The EU story has been a somewhat greater success. Under the Georgian Dream administration, Georgia signed the Association and Free Trade agreements and achieved a visa-free travel regime with the EU. Georgia’s successful democratic transformation in the last decade made the country a clear frontrunner among the members of the EU’s Eastern Neighborhood, vividly demonstrated by the European Commission’s 2023 analytical report on Georgia’s alignment with the EU acquis, among others. And yet, when the real decision was to be made about Georgia’s EU candidacy, the EU reneged, granting Georgia a mere European perspective instead of the EU candidacy status. 

The repeated Russian invasion of Ukraine dramatically changed the geopolitical situation and, with it, the Western attitude. Now the West really opposed the Russian policy. Despite its security predicament, Georgia supported Ukraine as much as possible. We co-sponsored and supported all international legal efforts at all international forums. Georgia also accepted several tens of thousands of Ukrainian refugees, on top of our own 300,000 internally displaced persons from the Russian-occupied territories.

Given our dire geostrategic situation, all Georgia could do is hold on to the responsible policy of strategic patience towards Russia, scrupulously practiced for many years now. This policy, which, for years, was strongly advocated and supported by our strategic partners, implies not imposing bilateral sanctions on Russia. It also warrants not sanctioning Russia back for the latter’s recent decision to resume direct flights to Georgia. However, even though our policy has remained steadfastly pro-Ukrainian and pro-EU, and pro-NATO oriented, Georgia has now been, inexplicably, criticized for being ‘pro-Russian’.

Georgians perceive such inconsistent and groundless criticism by our Western partners negatively. Consider this: those who were squeamish towards resisting or rolling back Russia for years appear now righteous in their anti-Russian zeal and reprimand Georgia for not throwing itself into the thick of confrontation over Ukraine. Everybody should remember that these critics remained unmoved after the Russian invasion of Georgia, which, for the Georgian people, was no less cruel and damaging than the Russian invasion of Ukraine. To our chagrin, almost no backlash followed Russian aggression at the time.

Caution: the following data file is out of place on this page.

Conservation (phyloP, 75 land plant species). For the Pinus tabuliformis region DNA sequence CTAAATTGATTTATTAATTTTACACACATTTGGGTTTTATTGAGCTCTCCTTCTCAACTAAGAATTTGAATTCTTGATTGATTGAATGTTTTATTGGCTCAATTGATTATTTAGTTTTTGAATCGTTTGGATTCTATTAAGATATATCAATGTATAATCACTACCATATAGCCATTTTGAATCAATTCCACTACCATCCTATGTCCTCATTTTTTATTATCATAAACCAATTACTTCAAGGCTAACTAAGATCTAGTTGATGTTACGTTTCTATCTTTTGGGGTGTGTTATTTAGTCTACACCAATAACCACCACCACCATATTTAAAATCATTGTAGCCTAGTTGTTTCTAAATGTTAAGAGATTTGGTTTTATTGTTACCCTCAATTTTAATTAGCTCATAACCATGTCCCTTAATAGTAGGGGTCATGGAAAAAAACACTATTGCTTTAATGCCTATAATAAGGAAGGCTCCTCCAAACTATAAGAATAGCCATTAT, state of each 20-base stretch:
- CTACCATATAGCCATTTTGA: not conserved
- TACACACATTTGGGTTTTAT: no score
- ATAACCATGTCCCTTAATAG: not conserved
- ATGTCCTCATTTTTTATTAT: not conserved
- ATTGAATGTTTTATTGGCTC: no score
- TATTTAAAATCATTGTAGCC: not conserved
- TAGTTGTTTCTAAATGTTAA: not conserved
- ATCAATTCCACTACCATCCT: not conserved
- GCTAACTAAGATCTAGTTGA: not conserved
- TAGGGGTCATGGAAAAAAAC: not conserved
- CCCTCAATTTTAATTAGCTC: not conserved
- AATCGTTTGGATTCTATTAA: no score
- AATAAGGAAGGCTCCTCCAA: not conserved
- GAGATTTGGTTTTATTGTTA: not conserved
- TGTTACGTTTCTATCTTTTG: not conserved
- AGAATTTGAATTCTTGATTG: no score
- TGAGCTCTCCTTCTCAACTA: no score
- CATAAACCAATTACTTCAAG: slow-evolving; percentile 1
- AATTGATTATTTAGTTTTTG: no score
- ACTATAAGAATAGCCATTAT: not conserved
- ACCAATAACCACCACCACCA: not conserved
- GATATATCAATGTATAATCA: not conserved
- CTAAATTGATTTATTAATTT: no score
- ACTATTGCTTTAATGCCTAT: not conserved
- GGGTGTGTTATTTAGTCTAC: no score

Second, despite Georgia having virtually no security guarantees from the West, our country is constantly called on to act ‘boldly’ now. This is strange because our strategic partners understand very well that Georgia cannot mount the same resistance to Russia as the allied countries, which enjoy the protection of NATO’s Article 5. These overzealous activists should ask themselves if they would encourage their own countries to do what they call on Georgia to do without NATO’s protective umbrella.

Third, some of our partners reproach us for not imposing bilateral sanctions on Russia. It is true that Georgia refused to impose bilateral sanctions, but we have never allowed Russia to circumvent the regime using Georgian territory or institutions. It is clear to everyone, first and foremost, to our own citizens, that Georgia’s imposition of bilateral sanctions on Russia would invite direct security threats and also decimate the Georgian economy, albeit inflict little if any harm on Russia. Russia’s likely retaliation would be detrimental to the Georgian economy and even to statehood.

Fourth, it is truly sad to see that the countries that have joined NATO and the EU relatively recently are the most vocal in condemning Georgia’s policies. These countries, once the most supportive of Georgia, now that they themselves have achieved geopolitical security, must recall how imperfect their democracies and economies were at the time of membership. Their swapping support for condemnation for ideological, sometimes even narrow political reasons, is unfair and damaging to our common cause.

Despite Georgia’s significant democratic transformation in the last decade and our best efforts to get into NATO and the EU, we never received the deserved reciprocal steps. Last year, when the real decision about Georgia’s potential EU membership was made, we, unlike Ukraine and Moldova, were left without the candidate status, even though we were the clear forerunners among the EU Associated Trio. This decision caused people’s bewilderment in Georgia, whose absolute majority adamantly supports EU and NATO membership.

With all this in mind, we call on our partners, instead of directing undue criticism at us, to help us to overcome our security predicament and achieve well-deserved membership in NATO and the EU. For over 15 years now, the ball is on the Western side, in both EU and NATO courts.

It is time for the EU, in particular, to invest in long-term peace by taking the next immediate step to support Georgia’s candidate status this year and to open negotiations for European Union membership without delay.

The views and opinions expressed on Civil.ge opinions pages are those of the authors and do not necessarily reflect the official policy or position of Civil.ge editorial staff.

This post is also available in: ქართული (Georgian)


Back to top button